The LRB is a complex transboundary system that supports 18 million people across four Southern African Development Community (SADC) Member States: Botswana, Mozambique, South Africa and Zimbabwe, and it has a total catchment area of approximately 408,000 km2. It is an important agricultural area, has extraordinary mineral resources and is exceptionally rich from a biodiversity point of view (Petrie et al., 2014). The basin has approached water resource closure, and thus choices need to be made about the future management of the LRB system. Water scarcity in the basin has been well documented especially in the face of climate change and growing economic and population dependence (United Nations Environment Programme (UNEP), 2009; Petrie et al., 2014; Lombaard et al., 2015). Large urban centres such as Gaborone, Pretoria, Johannesburg and Bulawayo are the major users of domestic water within the basin. On average, the greatest water user sector in the four LRB riparian states is irrigation, which accounts for approximately 50% of the total water demand and up to 75% in some parts of the basin (Lombaard et al., 2015). The household sector is the second-largest water user in the LRB (Lombaard et al., 2015). The total estimated demand is presently about 65% of the total natural run-off generated from rainfall. Water allocation between upstream and downstream areas and among key water user sectors or domains is an important challenge for the future water management of the LRB. The LRB is one of the most vulnerable basins in the Southern African region due to its relative likelihood of being affected by resource shortages and climate-related risks, and also in terms of its limited capacity to adapt. The Southern African region's response to climate change over the last two decades has primarily focused on national policy changes and adaptation planning.

Recycled water use and acceptability: a literature review

There is a general consensus in the literature that even though recycled water has provided sufficient flexibility to satisfy short-term freshwater needs, its uses are still quite limited. Uses of recycled water are mainly associated with non-potable purposes such as irrigation, industrial uses, toilet flushing and car washing (Mainali et al., 2013; Chen et al., 2014). However, there is empirical evidence supporting its use for potable purposes (Stoakley, 2013) or demand for goods that are produced using recycled water (Menegaki et al., 2007).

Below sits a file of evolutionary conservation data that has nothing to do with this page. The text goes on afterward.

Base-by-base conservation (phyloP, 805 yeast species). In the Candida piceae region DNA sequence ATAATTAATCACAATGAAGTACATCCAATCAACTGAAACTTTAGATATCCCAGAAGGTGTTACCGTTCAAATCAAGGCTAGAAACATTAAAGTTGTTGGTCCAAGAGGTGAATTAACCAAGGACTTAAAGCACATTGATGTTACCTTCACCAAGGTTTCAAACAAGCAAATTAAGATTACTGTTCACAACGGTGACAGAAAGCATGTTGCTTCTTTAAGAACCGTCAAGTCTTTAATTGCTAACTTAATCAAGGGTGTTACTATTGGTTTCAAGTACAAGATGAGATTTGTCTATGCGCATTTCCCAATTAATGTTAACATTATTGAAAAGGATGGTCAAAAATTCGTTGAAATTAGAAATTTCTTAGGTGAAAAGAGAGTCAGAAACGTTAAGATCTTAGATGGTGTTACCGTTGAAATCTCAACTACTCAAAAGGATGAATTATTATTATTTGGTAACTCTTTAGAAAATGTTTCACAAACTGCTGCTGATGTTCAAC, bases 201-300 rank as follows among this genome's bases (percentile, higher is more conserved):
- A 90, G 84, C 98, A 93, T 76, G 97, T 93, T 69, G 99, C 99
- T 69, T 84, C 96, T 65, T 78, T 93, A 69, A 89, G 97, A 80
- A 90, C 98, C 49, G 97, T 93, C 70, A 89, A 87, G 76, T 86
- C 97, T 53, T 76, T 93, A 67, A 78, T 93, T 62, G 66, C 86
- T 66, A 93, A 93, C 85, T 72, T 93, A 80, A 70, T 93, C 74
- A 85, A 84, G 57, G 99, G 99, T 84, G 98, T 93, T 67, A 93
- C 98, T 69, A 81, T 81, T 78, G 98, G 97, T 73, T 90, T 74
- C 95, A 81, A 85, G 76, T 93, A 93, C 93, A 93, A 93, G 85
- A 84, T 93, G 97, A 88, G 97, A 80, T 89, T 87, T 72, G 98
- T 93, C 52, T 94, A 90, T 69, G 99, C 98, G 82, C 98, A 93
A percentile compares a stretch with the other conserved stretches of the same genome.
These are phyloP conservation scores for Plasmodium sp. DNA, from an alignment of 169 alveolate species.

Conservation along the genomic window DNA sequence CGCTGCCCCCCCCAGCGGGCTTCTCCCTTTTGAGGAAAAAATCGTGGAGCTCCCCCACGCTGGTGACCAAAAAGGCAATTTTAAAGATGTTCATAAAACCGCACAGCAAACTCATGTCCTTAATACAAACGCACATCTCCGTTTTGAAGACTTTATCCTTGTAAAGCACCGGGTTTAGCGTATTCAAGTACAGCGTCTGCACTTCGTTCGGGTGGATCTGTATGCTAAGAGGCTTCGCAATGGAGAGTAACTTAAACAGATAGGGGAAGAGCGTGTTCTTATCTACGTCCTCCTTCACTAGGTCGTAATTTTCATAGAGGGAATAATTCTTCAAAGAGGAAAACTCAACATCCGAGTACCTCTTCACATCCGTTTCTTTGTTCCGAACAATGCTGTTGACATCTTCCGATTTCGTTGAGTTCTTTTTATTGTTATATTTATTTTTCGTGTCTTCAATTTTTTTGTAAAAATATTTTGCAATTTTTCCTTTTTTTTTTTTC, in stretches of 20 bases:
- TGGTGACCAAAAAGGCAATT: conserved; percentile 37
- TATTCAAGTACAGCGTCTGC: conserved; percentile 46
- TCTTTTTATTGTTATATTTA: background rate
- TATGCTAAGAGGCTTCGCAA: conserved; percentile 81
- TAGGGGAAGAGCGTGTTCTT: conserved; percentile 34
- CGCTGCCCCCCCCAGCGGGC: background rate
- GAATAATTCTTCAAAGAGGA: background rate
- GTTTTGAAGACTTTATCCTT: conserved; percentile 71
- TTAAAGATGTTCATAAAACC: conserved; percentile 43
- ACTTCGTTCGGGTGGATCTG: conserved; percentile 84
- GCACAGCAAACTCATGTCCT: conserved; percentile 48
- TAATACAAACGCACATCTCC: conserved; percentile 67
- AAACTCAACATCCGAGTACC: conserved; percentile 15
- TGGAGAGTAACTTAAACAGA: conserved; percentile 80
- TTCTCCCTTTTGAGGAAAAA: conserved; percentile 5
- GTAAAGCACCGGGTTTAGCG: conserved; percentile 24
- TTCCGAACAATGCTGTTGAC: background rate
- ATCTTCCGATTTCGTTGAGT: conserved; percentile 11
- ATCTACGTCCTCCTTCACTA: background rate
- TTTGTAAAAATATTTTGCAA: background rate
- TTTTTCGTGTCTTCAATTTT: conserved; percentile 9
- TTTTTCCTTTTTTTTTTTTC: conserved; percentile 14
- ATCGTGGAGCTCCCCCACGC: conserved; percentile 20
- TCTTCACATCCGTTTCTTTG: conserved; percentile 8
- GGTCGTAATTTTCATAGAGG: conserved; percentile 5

Several factors play a role in the acceptance of recycled water; the most important ones are: the stigma attached to it (disgust or ‘yuck’ factor), health concerns, the use for which recycled water is intended, the sources of recycled water (e.g. is it rainwater or toilet water?), trust of authorities, choice between recycled and fresh water, knowledge, attitudes towards the environment, environmental justice issues, socio-demographic factors and the price of recycled water (Po et al., 2003). Marks (2005) argues that the degree of public acceptance is also affected by the political context of a country.

As noted above, price is an important factor influencing the usage of recycled water. Price has been highlighted in the Australian National Water Quality Management Strategy (NWQMS) as an important determinant for community acceptance. The general expectation of households is to pay less for using recycled water as they perceive it to be of lower quality. Marks et al. (2003) found that even though respondents valued recycled water and acknowledged the benefit of water conservation, they were mainly interested in the personal cost benefit involved in using this cheaper alternative to potable water. Stoakley (2013) also found a uniform concern, among respondents, about the price of recycled water. Specifically, the price reflects how households’ trade off their perception and beliefs on recycled water for a reliable source and a lower water bill.

Conceptual framework

Mainali et al. (2013) argue that ‘successful implementation of a wastewater reuse project depends not only on its technical and environmental feasibility, but primarily on the support and the acceptance from the general public’. Lazarova et al. (2012) claim that ‘In addition to economic, social and environmental benefits, a distinct benefit of water reuse is the steadiness of water supply for both household and local industries, which is superior to rainfall-dependent water sources.’ Combining recycled water with other water resources could potentially reduce the ecological footprint of water sewerage and drainage systems (Anderson, 2003).